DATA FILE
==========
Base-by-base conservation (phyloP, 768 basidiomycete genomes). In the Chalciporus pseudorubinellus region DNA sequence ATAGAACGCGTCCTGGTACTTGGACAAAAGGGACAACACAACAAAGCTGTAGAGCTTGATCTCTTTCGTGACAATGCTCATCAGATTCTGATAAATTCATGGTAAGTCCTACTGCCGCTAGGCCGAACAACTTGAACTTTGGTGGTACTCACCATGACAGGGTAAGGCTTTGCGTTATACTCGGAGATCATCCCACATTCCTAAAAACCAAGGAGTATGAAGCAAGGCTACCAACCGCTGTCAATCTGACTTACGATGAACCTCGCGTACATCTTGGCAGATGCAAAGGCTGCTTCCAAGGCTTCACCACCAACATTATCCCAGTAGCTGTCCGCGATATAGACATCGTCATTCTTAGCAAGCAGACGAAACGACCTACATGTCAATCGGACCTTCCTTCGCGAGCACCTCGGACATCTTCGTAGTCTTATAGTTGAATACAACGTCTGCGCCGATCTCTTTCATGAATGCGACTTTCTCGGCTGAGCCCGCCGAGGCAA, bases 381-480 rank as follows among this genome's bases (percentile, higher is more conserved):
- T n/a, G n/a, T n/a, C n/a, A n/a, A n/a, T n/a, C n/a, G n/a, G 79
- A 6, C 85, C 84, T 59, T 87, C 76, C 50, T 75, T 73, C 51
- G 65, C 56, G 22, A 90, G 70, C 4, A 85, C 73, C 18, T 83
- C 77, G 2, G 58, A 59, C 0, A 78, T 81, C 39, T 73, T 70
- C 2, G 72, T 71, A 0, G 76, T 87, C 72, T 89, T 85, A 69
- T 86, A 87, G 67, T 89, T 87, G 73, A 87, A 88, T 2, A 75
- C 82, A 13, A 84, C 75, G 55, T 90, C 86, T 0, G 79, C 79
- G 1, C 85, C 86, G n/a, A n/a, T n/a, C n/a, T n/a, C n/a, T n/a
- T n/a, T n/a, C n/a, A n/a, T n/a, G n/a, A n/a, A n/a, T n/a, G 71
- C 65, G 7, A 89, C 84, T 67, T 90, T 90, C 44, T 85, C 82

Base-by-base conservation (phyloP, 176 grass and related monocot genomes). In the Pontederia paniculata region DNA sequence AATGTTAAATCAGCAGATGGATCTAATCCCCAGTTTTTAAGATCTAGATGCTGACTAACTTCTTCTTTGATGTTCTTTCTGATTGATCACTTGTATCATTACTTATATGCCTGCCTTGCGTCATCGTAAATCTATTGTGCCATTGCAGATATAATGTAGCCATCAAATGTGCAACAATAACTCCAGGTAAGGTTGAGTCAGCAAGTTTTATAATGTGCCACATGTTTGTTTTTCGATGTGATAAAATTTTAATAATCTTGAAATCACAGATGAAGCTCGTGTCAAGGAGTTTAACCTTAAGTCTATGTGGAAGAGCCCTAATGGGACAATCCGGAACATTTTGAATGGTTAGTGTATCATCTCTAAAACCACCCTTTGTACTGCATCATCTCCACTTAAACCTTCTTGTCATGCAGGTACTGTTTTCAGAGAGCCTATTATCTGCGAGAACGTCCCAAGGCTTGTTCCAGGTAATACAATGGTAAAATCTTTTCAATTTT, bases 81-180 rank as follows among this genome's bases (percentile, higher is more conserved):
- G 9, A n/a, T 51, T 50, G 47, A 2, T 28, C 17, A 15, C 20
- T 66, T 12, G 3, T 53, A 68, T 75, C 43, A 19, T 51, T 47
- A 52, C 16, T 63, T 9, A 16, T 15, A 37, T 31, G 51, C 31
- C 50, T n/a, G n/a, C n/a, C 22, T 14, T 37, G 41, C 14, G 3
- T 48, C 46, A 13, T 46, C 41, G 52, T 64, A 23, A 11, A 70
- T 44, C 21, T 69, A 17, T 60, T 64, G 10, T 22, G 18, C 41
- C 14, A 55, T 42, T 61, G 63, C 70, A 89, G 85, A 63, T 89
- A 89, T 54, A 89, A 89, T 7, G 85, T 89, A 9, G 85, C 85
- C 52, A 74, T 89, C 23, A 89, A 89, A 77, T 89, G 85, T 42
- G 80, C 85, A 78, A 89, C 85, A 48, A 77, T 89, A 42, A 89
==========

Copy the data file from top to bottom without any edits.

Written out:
Base-by-base conservation (phyloP, 768 basidiomycete genomes). In the Chalciporus pseudorubinellus region DNA sequence ATAGAACGCGTCCTGGTACTTGGACAAAAGGGACAACACAACAAAGCTGTAGAGCTTGATCTCTTTCGTGACAATGCTCATCAGATTCTGATAAATTCATGGTAAGTCCTACTGCCGCTAGGCCGAACAACTTGAACTTTGGTGGTACTCACCATGACAGGGTAAGGCTTTGCGTTATACTCGGAGATCATCCCACATTCCTAAAAACCAAGGAGTATGAAGCAAGGCTACCAACCGCTGTCAATCTGACTTACGATGAACCTCGCGTACATCTTGGCAGATGCAAAGGCTGCTTCCAAGGCTTCACCACCAACATTATCCCAGTAGCTGTCCGCGATATAGACATCGTCATTCTTAGCAAGCAGACGAAACGACCTACATGTCAATCGGACCTTCCTTCGCGAGCACCTCGGACATCTTCGTAGTCTTATAGTTGAATACAACGTCTGCGCCGATCTCTTTCATGAATGCGACTTTCTCGGCTGAGCCCGCCGAGGCAA, bases 381-480 rank as follows among this genome's bases (percentile, higher is more conserved):
- T n/a, G n/a, T n/a, C n/a, A n/a, A n/a, T n/a, C n/a, G n/a, G 79
- A 6, C 85, C 84, T 59, T 87, C 76, C 50, T 75, T 73, C 51
- G 65, C 56, G 22, A 90, G 70, C 4, A 85, C 73, C 18, T 83
- C 77, G 2, G 58, A 59, C 0, A 78, T 81, C 39, T 73, T 70
- C 2, G 72, T 71, A 0, G 76, T 87, C 72, T 89, T 85, A 69
- T 86, A 87, G 67, T 89, T 87, G 73, A 87, A 88, T 2, A 75
- C 82, A 13, A 84, C 75, G 55, T 90, C 86, T 0, G 79, C 79
- G 1, C 85, C 86, G n/a, A n/a, T n/a, C n/a, T n/a, C n/a, T n/a
- T n/a, T n/a, C n/a, A n/a, T n/a, G n/a, A n/a, A n/a, T n/a, G 71
- C 65, G 7, A 89, C 84, T 67, T 90, T 90, C 44, T 85, C 82

Base-by-base conservation (phyloP, 176 grass and related monocot genomes). In the Pontederia paniculata region DNA sequence AATGTTAAATCAGCAGATGGATCTAATCCCCAGTTTTTAAGATCTAGATGCTGACTAACTTCTTCTTTGATGTTCTTTCTGATTGATCACTTGTATCATTACTTATATGCCTGCCTTGCGTCATCGTAAATCTATTGTGCCATTGCAGATATAATGTAGCCATCAAATGTGCAACAATAACTCCAGGTAAGGTTGAGTCAGCAAGTTTTATAATGTGCCACATGTTTGTTTTTCGATGTGATAAAATTTTAATAATCTTGAAATCACAGATGAAGCTCGTGTCAAGGAGTTTAACCTTAAGTCTATGTGGAAGAGCCCTAATGGGACAATCCGGAACATTTTGAATGGTTAGTGTATCATCTCTAAAACCACCCTTTGTACTGCATCATCTCCACTTAAACCTTCTTGTCATGCAGGTACTGTTTTCAGAGAGCCTATTATCTGCGAGAACGTCCCAAGGCTTGTTCCAGGTAATACAATGGTAAAATCTTTTCAATTTT, bases 81-180 rank as follows among this genome's bases (percentile, higher is more conserved):
- G 9, A n/a, T 51, T 50, G 47, A 2, T 28, C 17, A 15, C 20
- T 66, T 12, G 3, T 53, A 68, T 75, C 43, A 19, T 51, T 47
- A 52, C 16, T 63, T 9, A 16, T 15, A 37, T 31, G 51, C 31
- C 50, T n/a, G n/a, C n/a, C 22, T 14, T 37, G 41, C 14, G 3
- T 48, C 46, A 13, T 46, C 41, G 52, T 64, A 23, A 11, A 70
- T 44, C 21, T 69, A 17, T 60, T 64, G 10, T 22, G 18, C 41
- C 14, A 55, T 42, T 61, G 63, C 70, A 89, G 85, A 63, T 89
- A 89, T 54, A 89, A 89, T 7, G 85, T 89, A 9, G 85, C 85
- C 52, A 74, T 89, C 23, A 89, A 89, A 77, T 89, G 85, T 42
- G 80, C 85, A 78, A 89, C 85, A 48, A 77, T 89, A 42, A 89